Researchers unveil new technologies

Brain wave detector that helps prevent tired driving and diagnose depression. 

During an event marking the upcoming 110th anniversary of Shanghai Jiao Tong University’s School of Electronic Information and Electrical Engineering, two new technologies were unveiled by school researchers yesterday.

One of the technologies is a brain wave detector that helps prevent tired driving and diagnose depression.

With inductors applied to the driver’s head, the device is able to spot signs of fatigue and then sends out a warning.

“A brain wave index will rise drastically once the driver starts to feel drowsy, even before the driver himself actually starts to realize it,” said Lu Baoliang, a professor at the university and leader of the project.

Though the project has yet to be scientifically tested, data so far are quite promising, with accurate detection of fatigued driving reaching 80 percent, according to Lu.

Lu said the technology still has issues to resolve. “Brain waves vary from one individual to another,” Lu said. “We are now trying to make the system more intelligent so that it will be able to analyze different brain wave.”

To improve accuracy across subjects, the team deployed an algorithm which “teaches” the machine how to improvise based on previous data models.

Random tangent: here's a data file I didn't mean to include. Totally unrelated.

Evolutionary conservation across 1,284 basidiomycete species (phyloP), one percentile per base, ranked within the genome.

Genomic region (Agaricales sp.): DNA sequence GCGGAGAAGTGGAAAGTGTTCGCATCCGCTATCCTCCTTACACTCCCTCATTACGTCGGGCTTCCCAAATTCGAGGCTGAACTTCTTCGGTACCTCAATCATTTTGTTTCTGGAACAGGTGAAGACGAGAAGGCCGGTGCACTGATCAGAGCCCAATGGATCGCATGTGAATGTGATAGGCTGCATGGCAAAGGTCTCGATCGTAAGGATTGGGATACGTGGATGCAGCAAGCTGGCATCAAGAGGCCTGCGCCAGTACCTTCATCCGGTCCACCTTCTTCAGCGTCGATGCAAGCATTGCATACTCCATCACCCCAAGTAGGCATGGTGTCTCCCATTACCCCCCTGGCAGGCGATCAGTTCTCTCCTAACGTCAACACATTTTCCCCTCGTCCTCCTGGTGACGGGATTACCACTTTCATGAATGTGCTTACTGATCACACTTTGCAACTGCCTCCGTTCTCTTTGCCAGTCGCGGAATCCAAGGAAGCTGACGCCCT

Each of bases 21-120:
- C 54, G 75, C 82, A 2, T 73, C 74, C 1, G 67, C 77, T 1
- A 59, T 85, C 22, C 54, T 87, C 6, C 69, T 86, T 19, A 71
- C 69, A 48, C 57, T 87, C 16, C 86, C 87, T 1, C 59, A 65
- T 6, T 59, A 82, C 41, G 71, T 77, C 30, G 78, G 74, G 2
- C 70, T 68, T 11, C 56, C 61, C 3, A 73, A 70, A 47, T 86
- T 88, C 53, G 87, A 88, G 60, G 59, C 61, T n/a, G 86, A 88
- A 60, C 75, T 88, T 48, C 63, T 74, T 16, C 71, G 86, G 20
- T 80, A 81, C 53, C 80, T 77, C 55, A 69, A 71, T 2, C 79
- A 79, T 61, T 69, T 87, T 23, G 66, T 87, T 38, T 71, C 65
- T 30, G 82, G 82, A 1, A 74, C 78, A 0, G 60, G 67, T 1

Meanwhile, Lu’s team has also used brain wave detecting technology to evaluate and treat clinical depression.

“Most doctors just hand a list of questions for patients to fill out,” said Liu Wei, a PhD candidate on the team. “The diagnostic rate of depression in China is only 20 percent as most doctors can’t really tell if a patient is actually sick or just having a bad day.”

The team designed a series of cognition experiments to detect fluctuations in brain activity. The experience of emotions like happiness differs between people with depression and those without it, and this difference is reflected in brain waves, according to Liu.

Another research group from the university, led by professor Zhai Guangtao, has designed a virtual reality system for autistic children.

According to group-member Duan Huiyu, the system aims to improve basic life skills among autistic children. Using VR goggles, children view everyday items, like toothbrushes, and hold dialogues with virtual figures to learn how to use them.

The VR system is undergoing clinical trials at Shanghai Mental Health Center. So far, anecdotal evidence regarding the system’s efficacy is positive.

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